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The Vedic period or Vedic age (c. 1500 – c. 500 BCE), is the period in the history of the northern Indian subcontinent between the end of the urban Indus Valley Civilisation and a second urbanisation which began in the central Indo-Gangetic Plain c. 600 BCE. It gets its name from the Vedas, which are liturgical texts containing details of life during this period that have been interpreted to be historical[1] and constitute the primary sources for understanding the period. These documents, alongside the corresponding archaeological record, allow for the evolution of the Vedic culture to be traced and inferred.[2]

Early Vedic period
Early Vedic Culture (1700-1100 BCE).png
Geographical rangeIndian subcontinent
PeriodBronze Age India
Datesc. 1500 – c. 1100 BCE
Preceded byIndus Valley Civilisation
Followed byLate Vedic period, Kuru Kingdom, Panchala, Videha
Late Vedic period
Late Vedic Culture (1100-500 BCE).png
Geographical rangeIndian subcontinent
PeriodIron Age India
Datesc. 1100 – c. 500 BCE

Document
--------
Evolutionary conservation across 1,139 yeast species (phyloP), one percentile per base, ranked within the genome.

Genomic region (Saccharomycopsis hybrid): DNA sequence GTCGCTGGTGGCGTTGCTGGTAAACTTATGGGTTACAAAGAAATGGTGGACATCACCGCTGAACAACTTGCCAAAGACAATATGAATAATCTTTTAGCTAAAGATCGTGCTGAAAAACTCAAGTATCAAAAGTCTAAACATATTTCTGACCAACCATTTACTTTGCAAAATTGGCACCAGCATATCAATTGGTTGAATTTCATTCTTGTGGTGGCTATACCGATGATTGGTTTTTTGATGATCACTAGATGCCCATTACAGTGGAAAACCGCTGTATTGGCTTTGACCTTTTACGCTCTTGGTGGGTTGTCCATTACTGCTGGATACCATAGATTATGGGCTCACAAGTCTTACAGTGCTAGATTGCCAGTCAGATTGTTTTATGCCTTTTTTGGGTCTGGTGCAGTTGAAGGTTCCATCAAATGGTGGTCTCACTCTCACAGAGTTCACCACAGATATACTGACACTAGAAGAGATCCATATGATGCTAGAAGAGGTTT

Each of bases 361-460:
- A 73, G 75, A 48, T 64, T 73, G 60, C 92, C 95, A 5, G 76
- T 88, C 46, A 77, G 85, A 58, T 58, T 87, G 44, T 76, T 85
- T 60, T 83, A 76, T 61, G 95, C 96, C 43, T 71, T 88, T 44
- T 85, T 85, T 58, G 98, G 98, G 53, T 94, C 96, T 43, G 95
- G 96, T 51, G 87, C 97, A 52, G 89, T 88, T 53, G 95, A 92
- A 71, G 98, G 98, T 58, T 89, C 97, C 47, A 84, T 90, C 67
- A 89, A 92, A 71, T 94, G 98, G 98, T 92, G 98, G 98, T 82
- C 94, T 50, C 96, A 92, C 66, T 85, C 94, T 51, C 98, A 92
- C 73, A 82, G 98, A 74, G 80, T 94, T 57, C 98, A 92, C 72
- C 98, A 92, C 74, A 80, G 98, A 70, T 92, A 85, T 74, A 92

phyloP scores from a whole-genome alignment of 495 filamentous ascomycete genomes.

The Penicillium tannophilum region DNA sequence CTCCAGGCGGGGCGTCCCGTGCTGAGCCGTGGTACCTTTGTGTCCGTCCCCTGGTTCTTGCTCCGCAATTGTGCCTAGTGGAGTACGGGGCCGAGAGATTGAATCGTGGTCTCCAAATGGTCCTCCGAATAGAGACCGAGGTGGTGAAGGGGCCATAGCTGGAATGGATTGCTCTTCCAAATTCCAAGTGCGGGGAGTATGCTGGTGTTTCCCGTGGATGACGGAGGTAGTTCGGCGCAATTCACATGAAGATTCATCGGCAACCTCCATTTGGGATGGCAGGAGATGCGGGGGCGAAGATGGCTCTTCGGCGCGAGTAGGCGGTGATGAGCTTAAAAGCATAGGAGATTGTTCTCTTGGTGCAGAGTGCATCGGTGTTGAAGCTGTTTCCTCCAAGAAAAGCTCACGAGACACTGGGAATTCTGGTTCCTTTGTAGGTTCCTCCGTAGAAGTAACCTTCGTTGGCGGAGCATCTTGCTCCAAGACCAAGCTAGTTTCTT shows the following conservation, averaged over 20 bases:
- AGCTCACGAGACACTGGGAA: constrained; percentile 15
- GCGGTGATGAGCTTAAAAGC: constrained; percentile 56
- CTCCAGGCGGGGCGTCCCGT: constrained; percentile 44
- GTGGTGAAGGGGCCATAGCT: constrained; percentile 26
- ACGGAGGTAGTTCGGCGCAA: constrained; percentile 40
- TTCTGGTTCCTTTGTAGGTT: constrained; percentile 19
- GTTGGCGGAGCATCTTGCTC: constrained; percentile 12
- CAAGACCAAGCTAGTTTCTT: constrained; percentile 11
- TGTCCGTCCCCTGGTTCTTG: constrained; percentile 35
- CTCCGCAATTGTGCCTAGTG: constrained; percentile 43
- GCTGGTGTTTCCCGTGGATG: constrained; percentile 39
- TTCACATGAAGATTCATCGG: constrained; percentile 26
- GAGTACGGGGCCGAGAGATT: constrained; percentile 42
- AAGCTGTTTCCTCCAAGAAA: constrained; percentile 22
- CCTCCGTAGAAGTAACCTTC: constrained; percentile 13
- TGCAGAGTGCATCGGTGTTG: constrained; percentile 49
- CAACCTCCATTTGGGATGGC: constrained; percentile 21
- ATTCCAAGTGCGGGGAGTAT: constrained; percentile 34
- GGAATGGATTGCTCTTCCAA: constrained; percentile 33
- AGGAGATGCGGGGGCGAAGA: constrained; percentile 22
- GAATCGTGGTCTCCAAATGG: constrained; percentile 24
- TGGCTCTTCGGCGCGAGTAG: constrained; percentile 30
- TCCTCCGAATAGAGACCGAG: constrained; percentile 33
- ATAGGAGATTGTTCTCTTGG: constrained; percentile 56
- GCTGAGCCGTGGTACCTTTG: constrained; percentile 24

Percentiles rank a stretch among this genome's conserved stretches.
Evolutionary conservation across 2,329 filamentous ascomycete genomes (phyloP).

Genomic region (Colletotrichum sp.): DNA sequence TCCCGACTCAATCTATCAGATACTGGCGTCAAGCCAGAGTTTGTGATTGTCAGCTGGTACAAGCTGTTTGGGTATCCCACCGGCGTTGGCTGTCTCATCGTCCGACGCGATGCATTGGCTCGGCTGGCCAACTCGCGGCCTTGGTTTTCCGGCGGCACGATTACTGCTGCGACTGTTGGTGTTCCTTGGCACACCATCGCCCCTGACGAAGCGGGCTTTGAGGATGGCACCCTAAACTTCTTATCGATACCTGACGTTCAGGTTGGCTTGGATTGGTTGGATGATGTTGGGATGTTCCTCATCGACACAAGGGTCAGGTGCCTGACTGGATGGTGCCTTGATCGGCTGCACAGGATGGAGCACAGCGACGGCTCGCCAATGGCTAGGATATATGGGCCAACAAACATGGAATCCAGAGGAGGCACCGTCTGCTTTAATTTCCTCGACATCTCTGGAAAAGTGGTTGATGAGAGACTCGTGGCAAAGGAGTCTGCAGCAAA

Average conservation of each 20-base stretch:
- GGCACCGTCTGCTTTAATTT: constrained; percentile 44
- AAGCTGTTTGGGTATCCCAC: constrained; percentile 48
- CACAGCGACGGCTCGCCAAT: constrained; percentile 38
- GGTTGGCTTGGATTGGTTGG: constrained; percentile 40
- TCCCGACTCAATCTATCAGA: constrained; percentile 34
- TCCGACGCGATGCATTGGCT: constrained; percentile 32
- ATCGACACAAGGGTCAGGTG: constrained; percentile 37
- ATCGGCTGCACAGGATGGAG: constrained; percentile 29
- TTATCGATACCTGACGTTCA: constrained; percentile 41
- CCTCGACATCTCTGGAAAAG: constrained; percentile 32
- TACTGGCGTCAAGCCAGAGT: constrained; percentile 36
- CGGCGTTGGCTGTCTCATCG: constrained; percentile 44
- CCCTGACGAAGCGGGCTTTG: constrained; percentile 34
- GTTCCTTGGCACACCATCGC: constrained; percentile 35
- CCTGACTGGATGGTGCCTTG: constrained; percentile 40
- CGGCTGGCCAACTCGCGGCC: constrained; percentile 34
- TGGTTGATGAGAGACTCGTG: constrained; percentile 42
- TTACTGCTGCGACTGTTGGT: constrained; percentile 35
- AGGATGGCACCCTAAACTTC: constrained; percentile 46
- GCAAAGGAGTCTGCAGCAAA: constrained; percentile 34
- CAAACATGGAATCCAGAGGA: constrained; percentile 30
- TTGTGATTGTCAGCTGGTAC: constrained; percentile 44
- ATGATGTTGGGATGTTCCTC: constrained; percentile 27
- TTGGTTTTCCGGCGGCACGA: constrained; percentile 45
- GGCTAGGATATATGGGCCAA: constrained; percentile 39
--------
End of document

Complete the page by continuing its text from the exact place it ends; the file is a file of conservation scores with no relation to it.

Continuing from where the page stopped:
Preceded byEarly Vedic culture
Followed byHaryanka dynasty, Mahajanapadas

The Vedas were composed and orally transmitted with precision by speakers of an Old Indo-Aryan language who had migrated into the northwestern regions of the Indian subcontinent early in this period. The Vedic society was patriarchal and patrilineal. Early Vedic Aryans were a Late Bronze Age society centred in the Punjab, organised into tribes rather than kingdoms, and primarily sustained by a pastoral way of life. Around c. 1200–1000 BCE, Vedic Aryans spread eastward to the fertile western Ganges Plain and adopted iron tools which allowed for clearing of forest and the adoption of a more settled, agricultural way of life. The second half of the Vedic period was characterised by the emergence of towns, kingdoms, and a complex social differentiation distinctive to India,[2] and the Kuru Kingdom's codification of orthodox sacrificial ritual.[3][4] During this time, the central Ganges Plain was dominated by a related but non-Vedic Indo-Aryan culture. The end of the Vedic period witnessed the rise of true cities and large states (called mahajanapadas) as well as śramaṇa movements (including Jainism and Buddhism) which challenged the Vedic orthodoxy.[5]